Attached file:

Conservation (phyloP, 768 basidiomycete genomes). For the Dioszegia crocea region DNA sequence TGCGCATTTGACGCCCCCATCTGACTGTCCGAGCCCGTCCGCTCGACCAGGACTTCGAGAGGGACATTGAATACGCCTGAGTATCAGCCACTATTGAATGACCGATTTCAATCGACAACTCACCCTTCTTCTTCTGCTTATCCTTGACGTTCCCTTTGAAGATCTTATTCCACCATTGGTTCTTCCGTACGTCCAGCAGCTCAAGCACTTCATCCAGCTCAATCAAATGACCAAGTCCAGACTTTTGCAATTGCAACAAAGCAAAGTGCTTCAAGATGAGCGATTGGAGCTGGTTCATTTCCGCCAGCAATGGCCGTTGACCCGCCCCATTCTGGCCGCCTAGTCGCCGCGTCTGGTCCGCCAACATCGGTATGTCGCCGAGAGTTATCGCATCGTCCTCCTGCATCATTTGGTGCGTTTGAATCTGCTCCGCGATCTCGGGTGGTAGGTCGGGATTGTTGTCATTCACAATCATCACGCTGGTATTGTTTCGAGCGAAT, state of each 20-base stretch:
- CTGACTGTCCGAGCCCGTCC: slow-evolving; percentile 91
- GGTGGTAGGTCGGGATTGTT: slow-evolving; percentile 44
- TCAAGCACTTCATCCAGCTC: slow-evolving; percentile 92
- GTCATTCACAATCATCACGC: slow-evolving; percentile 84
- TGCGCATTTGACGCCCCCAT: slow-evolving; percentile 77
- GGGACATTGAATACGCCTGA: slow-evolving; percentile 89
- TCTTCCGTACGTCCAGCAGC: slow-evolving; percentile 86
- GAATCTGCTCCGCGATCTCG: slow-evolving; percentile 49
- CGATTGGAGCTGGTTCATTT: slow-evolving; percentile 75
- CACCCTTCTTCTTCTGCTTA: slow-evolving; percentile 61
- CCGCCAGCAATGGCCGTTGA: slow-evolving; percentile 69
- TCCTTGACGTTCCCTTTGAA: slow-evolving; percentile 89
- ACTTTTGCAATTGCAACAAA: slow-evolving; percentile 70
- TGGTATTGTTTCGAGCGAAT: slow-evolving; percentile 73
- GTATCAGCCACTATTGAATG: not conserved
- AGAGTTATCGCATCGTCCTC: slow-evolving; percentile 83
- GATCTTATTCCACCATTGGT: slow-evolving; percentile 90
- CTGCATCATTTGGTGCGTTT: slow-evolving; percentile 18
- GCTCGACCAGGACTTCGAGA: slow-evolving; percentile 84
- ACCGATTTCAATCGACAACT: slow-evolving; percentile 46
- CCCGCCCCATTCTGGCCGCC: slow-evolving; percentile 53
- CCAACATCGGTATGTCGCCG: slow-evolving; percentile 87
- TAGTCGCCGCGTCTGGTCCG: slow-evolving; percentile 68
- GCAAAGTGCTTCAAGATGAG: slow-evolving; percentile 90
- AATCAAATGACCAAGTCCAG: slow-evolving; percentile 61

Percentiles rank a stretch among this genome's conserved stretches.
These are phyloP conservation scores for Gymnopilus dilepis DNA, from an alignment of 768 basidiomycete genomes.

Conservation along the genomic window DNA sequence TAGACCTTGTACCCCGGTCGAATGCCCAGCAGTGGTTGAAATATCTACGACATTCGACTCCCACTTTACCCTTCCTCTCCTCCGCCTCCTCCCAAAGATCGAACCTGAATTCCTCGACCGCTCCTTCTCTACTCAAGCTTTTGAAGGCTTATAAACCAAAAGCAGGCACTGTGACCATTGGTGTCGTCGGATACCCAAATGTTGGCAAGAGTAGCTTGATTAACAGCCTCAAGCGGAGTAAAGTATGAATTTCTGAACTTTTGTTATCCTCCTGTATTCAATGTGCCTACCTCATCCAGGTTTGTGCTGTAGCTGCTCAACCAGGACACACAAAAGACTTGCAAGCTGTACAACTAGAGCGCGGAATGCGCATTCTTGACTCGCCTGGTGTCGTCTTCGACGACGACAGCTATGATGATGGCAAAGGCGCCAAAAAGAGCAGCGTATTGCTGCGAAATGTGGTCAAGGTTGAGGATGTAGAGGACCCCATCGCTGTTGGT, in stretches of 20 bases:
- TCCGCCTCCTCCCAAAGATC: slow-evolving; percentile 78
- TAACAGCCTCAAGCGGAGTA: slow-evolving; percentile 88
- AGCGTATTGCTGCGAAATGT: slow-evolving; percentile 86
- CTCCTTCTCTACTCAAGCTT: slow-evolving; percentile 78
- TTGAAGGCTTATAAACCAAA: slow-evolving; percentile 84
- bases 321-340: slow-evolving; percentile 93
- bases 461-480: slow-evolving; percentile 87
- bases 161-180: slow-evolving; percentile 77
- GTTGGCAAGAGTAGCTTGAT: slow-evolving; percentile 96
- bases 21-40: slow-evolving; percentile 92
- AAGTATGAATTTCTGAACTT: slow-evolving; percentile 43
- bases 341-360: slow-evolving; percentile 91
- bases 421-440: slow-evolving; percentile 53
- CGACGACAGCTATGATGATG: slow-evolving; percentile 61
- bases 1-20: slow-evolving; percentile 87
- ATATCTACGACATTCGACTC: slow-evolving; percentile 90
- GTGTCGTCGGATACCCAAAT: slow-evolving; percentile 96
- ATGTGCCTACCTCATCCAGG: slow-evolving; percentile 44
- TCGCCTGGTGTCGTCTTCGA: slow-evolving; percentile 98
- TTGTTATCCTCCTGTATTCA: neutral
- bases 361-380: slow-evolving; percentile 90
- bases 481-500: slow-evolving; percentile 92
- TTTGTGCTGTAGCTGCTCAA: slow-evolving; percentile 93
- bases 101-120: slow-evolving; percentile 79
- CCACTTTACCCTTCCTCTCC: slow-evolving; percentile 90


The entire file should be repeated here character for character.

Conservation (phyloP, 768 basidiomycete genomes). For the Dioszegia crocea region DNA sequence TGCGCATTTGACGCCCCCATCTGACTGTCCGAGCCCGTCCGCTCGACCAGGACTTCGAGAGGGACATTGAATACGCCTGAGTATCAGCCACTATTGAATGACCGATTTCAATCGACAACTCACCCTTCTTCTTCTGCTTATCCTTGACGTTCCCTTTGAAGATCTTATTCCACCATTGGTTCTTCCGTACGTCCAGCAGCTCAAGCACTTCATCCAGCTCAATCAAATGACCAAGTCCAGACTTTTGCAATTGCAACAAAGCAAAGTGCTTCAAGATGAGCGATTGGAGCTGGTTCATTTCCGCCAGCAATGGCCGTTGACCCGCCCCATTCTGGCCGCCTAGTCGCCGCGTCTGGTCCGCCAACATCGGTATGTCGCCGAGAGTTATCGCATCGTCCTCCTGCATCATTTGGTGCGTTTGAATCTGCTCCGCGATCTCGGGTGGTAGGTCGGGATTGTTGTCATTCACAATCATCACGCTGGTATTGTTTCGAGCGAAT, state of each 20-base stretch:
- CTGACTGTCCGAGCCCGTCC: slow-evolving; percentile 91
- GGTGGTAGGTCGGGATTGTT: slow-evolving; percentile 44
- TCAAGCACTTCATCCAGCTC: slow-evolving; percentile 92
- GTCATTCACAATCATCACGC: slow-evolving; percentile 84
- TGCGCATTTGACGCCCCCAT: slow-evolving; percentile 77
- GGGACATTGAATACGCCTGA: slow-evolving; percentile 89
- TCTTCCGTACGTCCAGCAGC: slow-evolving; percentile 86
- GAATCTGCTCCGCGATCTCG: slow-evolving; percentile 49
- CGATTGGAGCTGGTTCATTT: slow-evolving; percentile 75
- CACCCTTCTTCTTCTGCTTA: slow-evolving; percentile 61
- CCGCCAGCAATGGCCGTTGA: slow-evolving; percentile 69
- TCCTTGACGTTCCCTTTGAA: slow-evolving; percentile 89
- ACTTTTGCAATTGCAACAAA: slow-evolving; percentile 70
- TGGTATTGTTTCGAGCGAAT: slow-evolving; percentile 73
- GTATCAGCCACTATTGAATG: not conserved
- AGAGTTATCGCATCGTCCTC: slow-evolving; percentile 83
- GATCTTATTCCACCATTGGT: slow-evolving; percentile 90
- CTGCATCATTTGGTGCGTTT: slow-evolving; percentile 18
- GCTCGACCAGGACTTCGAGA: slow-evolving; percentile 84
- ACCGATTTCAATCGACAACT: slow-evolving; percentile 46
- CCCGCCCCATTCTGGCCGCC: slow-evolving; percentile 53
- CCAACATCGGTATGTCGCCG: slow-evolving; percentile 87
- TAGTCGCCGCGTCTGGTCCG: slow-evolving; percentile 68
- GCAAAGTGCTTCAAGATGAG: slow-evolving; percentile 90
- AATCAAATGACCAAGTCCAG: slow-evolving; percentile 61

Percentiles rank a stretch among this genome's conserved stretches.
These are phyloP conservation scores for Gymnopilus dilepis DNA, from an alignment of 768 basidiomycete genomes.

Conservation along the genomic window DNA sequence TAGACCTTGTACCCCGGTCGAATGCCCAGCAGTGGTTGAAATATCTACGACATTCGACTCCCACTTTACCCTTCCTCTCCTCCGCCTCCTCCCAAAGATCGAACCTGAATTCCTCGACCGCTCCTTCTCTACTCAAGCTTTTGAAGGCTTATAAACCAAAAGCAGGCACTGTGACCATTGGTGTCGTCGGATACCCAAATGTTGGCAAGAGTAGCTTGATTAACAGCCTCAAGCGGAGTAAAGTATGAATTTCTGAACTTTTGTTATCCTCCTGTATTCAATGTGCCTACCTCATCCAGGTTTGTGCTGTAGCTGCTCAACCAGGACACACAAAAGACTTGCAAGCTGTACAACTAGAGCGCGGAATGCGCATTCTTGACTCGCCTGGTGTCGTCTTCGACGACGACAGCTATGATGATGGCAAAGGCGCCAAAAAGAGCAGCGTATTGCTGCGAAATGTGGTCAAGGTTGAGGATGTAGAGGACCCCATCGCTGTTGGT, in stretches of 20 bases:
- TCCGCCTCCTCCCAAAGATC: slow-evolving; percentile 78
- TAACAGCCTCAAGCGGAGTA: slow-evolving; percentile 88
- AGCGTATTGCTGCGAAATGT: slow-evolving; percentile 86
- CTCCTTCTCTACTCAAGCTT: slow-evolving; percentile 78
- TTGAAGGCTTATAAACCAAA: slow-evolving; percentile 84
- bases 321-340: slow-evolving; percentile 93
- bases 461-480: slow-evolving; percentile 87
- bases 161-180: slow-evolving; percentile 77
- GTTGGCAAGAGTAGCTTGAT: slow-evolving; percentile 96
- bases 21-40: slow-evolving; percentile 92
- AAGTATGAATTTCTGAACTT: slow-evolving; percentile 43
- bases 341-360: slow-evolving; percentile 91
- bases 421-440: slow-evolving; percentile 53
- CGACGACAGCTATGATGATG: slow-evolving; percentile 61
- bases 1-20: slow-evolving; percentile 87
- ATATCTACGACATTCGACTC: slow-evolving; percentile 90
- GTGTCGTCGGATACCCAAAT: slow-evolving; percentile 96
- ATGTGCCTACCTCATCCAGG: slow-evolving; percentile 44
- TCGCCTGGTGTCGTCTTCGA: slow-evolving; percentile 98
- TTGTTATCCTCCTGTATTCA: neutral
- bases 361-380: slow-evolving; percentile 90
- bases 481-500: slow-evolving; percentile 92
- TTTGTGCTGTAGCTGCTCAA: slow-evolving; percentile 93
- bases 101-120: slow-evolving; percentile 79
- CCACTTTACCCTTCCTCTCC: slow-evolving; percentile 90